Rock Valley’s Main Street during the fabulous 1950’s…

Friendships were revived or renewed. New cliques were formed and popularity no longer mattered. Just because someone was 5-10 years younger/older and not in your social circle during their youth held no merit once you hit 50. Age difference just didn’t matter anymore. What a relief and why didn’t we always do this?

Had I not joined I grew up in Rock Valley, I would be missing out on the lives of about 100 friends. That lonely life would suck right? Well this is about one of those friendships, now nearly a decade old. All of the ‘kids’ from this Rock Valley family were older than me. One was in the Hubs’ class, and one had been in my brother Larry’s class, which is how we got acquainted. Allan’s (2-l’s) brother Norm was a good friend of Larry’s and a pallbearer at his funeral. Not the happiest topic but I brought Larry up often in posts I wrote. Rock Valley was small enough that if you were in school in the fall of 1958, Larry’s tragic death had an impact on you. The whole town felt his death.

My big brother Larry, 1946-1958…

Finding old/new friends because of this nostalgic Rock Valley site, reliving everyone’s version of their childhood has been a bonus and a blessing. (Thanks to our administrator Betty Hauser who thought to start this site). Long forgotten memories re-surfaced and brought laughter and tears some times. What was vitally important to certain kids during a simpler time (50’s & 60’s) were now shared for a second time in riveting detail. Dutch slang language, used differently in every household was explained and written out phonetically because no one knew the correct spelling or pronunciation! Hut-fa-duttie. (Dutch meaning, oh for Pete’s sake).

So back to the Cruisers, not their last name, just their favorite pastime. They (Allan, 2-l’s and Dianne, 2-n’s) have taken cruises (too numerous to count) over the years. Dianne (2-n’s) was not part of our Rock Valley, Iowa history, having grown up in the south, using y’all when talking about more than one person. They are happily ensconced in Florida and offered us some advice when deciding where we would go with our newly sprouted snowbirding wings this winter. “Y’all might not be happy in Alabama. It gets cold there. Y’all need to come further south,” drawled Dianne (2-n’s). But Neese (2-ee’s) doesn’t do any better with high heat and humidity than she does with snow and below freezing temps, so the gulf coast of Alabama was our destination for 2 months.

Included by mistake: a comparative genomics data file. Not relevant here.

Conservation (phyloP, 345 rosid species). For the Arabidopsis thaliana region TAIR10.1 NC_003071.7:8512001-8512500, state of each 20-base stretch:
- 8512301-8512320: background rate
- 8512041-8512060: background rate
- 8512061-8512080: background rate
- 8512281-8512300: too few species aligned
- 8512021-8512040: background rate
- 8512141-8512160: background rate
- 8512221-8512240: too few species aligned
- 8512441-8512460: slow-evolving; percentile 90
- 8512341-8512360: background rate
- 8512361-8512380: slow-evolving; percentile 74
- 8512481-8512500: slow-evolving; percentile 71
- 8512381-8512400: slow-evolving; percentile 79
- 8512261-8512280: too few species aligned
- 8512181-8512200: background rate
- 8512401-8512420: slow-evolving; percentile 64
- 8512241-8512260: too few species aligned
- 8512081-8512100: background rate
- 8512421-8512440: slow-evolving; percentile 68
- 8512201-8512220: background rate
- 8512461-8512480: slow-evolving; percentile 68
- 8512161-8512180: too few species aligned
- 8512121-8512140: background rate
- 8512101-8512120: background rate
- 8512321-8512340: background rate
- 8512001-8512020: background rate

How Dianne (2-n’s) views the world north of mid-Florida…

With a couple of ‘rub it ins’ since new year’s when their temps were hovering near 90 and ours (7 hours northwest) were struggling to hit 50 became a friendly sparring contest about watching/teasing each other about the local weather. Because of the pandemic, the Cruisers total boarding of luxurious ships in 2020 hit a standstill. They were bummed, with no noteworthy trips to look forward to. Allan, (2-l’s) and Dianne (2-n’s) decided to rough it, bring out their long forgotten winter gear, (jeans and a light jacket), heh-tah, (Dutch meaning, oh good grief) and ‘rough it’ to the frigid shores of Alabama for a weekend to meet their long-distance penless pals.

The cruisers, (2-l’s and 2-n’s) on where else? A cruise…

Gifts were exchanged (a box of my home canned goods) for one of their delicious, freshly home-baked Pecan (pee-can, Dianne (2-n’s). “Uh no, it’s (pa-con) pie,” corrected Neese (2-ee’s). After hashing over the Dutch/Midwest language version versus Southern speak and getting past the barriers of understanding (y’all), we went out for a leisurely lunch, then back to our tiny dwelling to recount the last half century of our lives. It was a wonderful day to finally meet in face to face. Hope the good Lord let’s us get together again…

Allan’s (2-l’s) secret, scrumptious recipe for Pa-con pie…

Life’s Milestones…